Infrastructure bottleneck

Issues such as transportation, storage of integrated pack houses and unavailability of functioning cold-storage remained a hurdle in providing a helping hand to the farmers. This also resulted in extending the gap between the farmers and traders.

Speaking to EastMojo, Manoj Das, managing director, North Eastern Regional Agricultural Marketing Corporation Limited, said that in a situation like this there is need of a support system to bridge the gap between the farmers and the market.

“Some support system is always required from the government to help these farmers. So infrastructure support such as cold-storage and integrated pack houses are the things that government should look into. Since everything happened all of a sudden, nobody could really plan and put a system in place. Every problem has a solution so we have to find where the solution is,” Das added.

However, experts claim that there is still a ray of hope to narrow down the losses and provide some relief to the farmers. Dr Manjura Mohan Kalita, former director, Department of Agriculture & Horticulture, Assam says that government has to procuring the remaining goods directly from farmers.

“This is the main season for horticulture crops and vegetables. If this season goes to waste, which has already happened but we can restore some part of it by buying directly from the farmers’ fields. If the government provides some relief to transport for the vehicles to directly reach the farmers, then not just the farmers will get some relief, the consumers will also get fresh vegetables at their doorstep. Secondly, there is a need of facilities like cold-storage in Assam. Although there are around 33 cold-storages, not all of them are functioning,” Kalita said.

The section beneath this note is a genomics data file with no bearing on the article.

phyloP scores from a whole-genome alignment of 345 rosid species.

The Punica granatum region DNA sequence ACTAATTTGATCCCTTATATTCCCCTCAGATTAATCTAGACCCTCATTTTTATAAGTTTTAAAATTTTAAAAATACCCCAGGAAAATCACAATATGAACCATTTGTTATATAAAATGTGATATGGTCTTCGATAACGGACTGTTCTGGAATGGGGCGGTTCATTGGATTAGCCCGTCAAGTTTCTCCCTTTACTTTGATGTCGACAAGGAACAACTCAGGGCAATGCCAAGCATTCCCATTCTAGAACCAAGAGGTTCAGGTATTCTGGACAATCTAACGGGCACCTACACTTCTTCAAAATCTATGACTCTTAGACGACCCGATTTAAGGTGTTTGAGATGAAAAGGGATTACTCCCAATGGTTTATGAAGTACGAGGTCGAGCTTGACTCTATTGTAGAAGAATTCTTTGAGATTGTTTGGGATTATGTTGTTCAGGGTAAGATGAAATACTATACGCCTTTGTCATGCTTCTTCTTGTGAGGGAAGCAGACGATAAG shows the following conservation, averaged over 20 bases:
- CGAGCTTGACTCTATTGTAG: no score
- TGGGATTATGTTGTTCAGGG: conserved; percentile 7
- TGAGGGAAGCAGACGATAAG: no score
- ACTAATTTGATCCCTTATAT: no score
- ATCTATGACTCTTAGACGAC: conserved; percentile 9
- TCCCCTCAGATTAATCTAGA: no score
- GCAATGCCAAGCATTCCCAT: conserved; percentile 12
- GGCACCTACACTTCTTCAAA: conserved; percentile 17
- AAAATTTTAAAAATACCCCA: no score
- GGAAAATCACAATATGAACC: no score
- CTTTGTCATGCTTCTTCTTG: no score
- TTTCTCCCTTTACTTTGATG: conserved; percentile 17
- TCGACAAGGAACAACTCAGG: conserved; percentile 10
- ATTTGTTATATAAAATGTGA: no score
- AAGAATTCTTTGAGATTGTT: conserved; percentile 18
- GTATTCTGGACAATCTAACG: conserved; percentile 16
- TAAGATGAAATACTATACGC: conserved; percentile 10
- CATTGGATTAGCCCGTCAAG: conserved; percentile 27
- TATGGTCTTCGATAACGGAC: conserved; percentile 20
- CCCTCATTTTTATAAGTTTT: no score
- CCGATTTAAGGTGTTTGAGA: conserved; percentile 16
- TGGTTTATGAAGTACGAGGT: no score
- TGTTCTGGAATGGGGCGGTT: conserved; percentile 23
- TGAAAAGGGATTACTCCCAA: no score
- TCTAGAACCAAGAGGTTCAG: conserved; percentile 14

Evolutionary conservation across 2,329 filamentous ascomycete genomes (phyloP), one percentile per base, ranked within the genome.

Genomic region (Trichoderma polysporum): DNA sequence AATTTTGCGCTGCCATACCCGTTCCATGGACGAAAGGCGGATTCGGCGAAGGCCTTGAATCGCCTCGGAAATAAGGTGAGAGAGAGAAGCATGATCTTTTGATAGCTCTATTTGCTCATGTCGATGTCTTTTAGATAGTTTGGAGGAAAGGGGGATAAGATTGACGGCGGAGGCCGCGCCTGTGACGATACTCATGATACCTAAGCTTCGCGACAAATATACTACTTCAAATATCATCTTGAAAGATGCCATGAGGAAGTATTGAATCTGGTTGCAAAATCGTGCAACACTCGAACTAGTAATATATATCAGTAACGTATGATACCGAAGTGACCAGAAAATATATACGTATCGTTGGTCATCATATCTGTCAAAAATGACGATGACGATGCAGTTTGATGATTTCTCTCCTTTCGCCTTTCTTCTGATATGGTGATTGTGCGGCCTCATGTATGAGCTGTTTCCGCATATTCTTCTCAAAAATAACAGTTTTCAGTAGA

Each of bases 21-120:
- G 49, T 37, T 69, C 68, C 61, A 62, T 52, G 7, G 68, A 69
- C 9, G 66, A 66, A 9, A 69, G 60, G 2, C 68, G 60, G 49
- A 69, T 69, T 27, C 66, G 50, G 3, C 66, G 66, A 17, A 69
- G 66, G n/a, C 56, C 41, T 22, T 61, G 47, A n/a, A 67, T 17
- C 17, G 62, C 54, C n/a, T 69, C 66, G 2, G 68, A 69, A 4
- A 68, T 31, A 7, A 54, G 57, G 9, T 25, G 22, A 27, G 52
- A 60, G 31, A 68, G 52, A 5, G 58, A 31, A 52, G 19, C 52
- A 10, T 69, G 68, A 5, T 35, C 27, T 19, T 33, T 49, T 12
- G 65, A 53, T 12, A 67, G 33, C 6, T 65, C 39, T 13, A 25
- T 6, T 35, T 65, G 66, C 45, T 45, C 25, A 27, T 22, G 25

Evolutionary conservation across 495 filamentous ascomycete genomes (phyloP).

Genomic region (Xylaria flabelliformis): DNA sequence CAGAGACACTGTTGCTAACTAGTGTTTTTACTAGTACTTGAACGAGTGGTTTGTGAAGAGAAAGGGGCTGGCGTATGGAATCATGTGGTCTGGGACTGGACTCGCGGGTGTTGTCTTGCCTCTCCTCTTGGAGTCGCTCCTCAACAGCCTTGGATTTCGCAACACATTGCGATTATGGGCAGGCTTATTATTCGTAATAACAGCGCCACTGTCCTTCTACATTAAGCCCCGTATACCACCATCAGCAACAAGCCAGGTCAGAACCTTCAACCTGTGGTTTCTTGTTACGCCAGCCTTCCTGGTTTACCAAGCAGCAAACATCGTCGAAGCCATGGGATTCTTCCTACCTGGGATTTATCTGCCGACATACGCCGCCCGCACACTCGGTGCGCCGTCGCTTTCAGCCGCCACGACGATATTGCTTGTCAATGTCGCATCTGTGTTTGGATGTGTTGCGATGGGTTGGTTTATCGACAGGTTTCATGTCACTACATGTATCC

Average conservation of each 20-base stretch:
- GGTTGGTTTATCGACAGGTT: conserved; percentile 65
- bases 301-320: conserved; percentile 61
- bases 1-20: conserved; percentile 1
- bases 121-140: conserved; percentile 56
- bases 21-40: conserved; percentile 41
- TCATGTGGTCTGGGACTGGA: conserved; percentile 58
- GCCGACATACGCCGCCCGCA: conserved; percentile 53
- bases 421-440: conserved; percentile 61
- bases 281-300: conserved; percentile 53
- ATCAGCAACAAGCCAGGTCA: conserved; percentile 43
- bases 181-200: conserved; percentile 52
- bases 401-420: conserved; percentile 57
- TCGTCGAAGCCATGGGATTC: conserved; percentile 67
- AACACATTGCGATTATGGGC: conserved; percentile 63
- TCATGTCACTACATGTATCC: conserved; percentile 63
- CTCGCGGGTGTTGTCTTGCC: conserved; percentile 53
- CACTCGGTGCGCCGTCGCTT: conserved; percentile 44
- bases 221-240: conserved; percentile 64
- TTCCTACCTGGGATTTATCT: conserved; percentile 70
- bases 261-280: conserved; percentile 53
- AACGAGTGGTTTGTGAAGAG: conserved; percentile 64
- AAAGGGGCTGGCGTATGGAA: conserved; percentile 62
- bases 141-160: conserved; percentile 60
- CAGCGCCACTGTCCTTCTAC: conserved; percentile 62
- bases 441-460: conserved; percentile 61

Meanwhile, in various initiatives attempts are being made by the government through schemes such as PM-KISAN and Jan Dhan to provide relief to villagers and farmers. However, claims have also been made that many have not been able to avail the benefits. Farmers are also of the opinion that that the amount doesn’t provide any solution for their destroyed crops.

The virus has not only taken a toll on human life but also made its impact in the economy. Soon after the lockdown is removed all eyes will be on the state and the Central government on relief measures to be provided to the sufferers.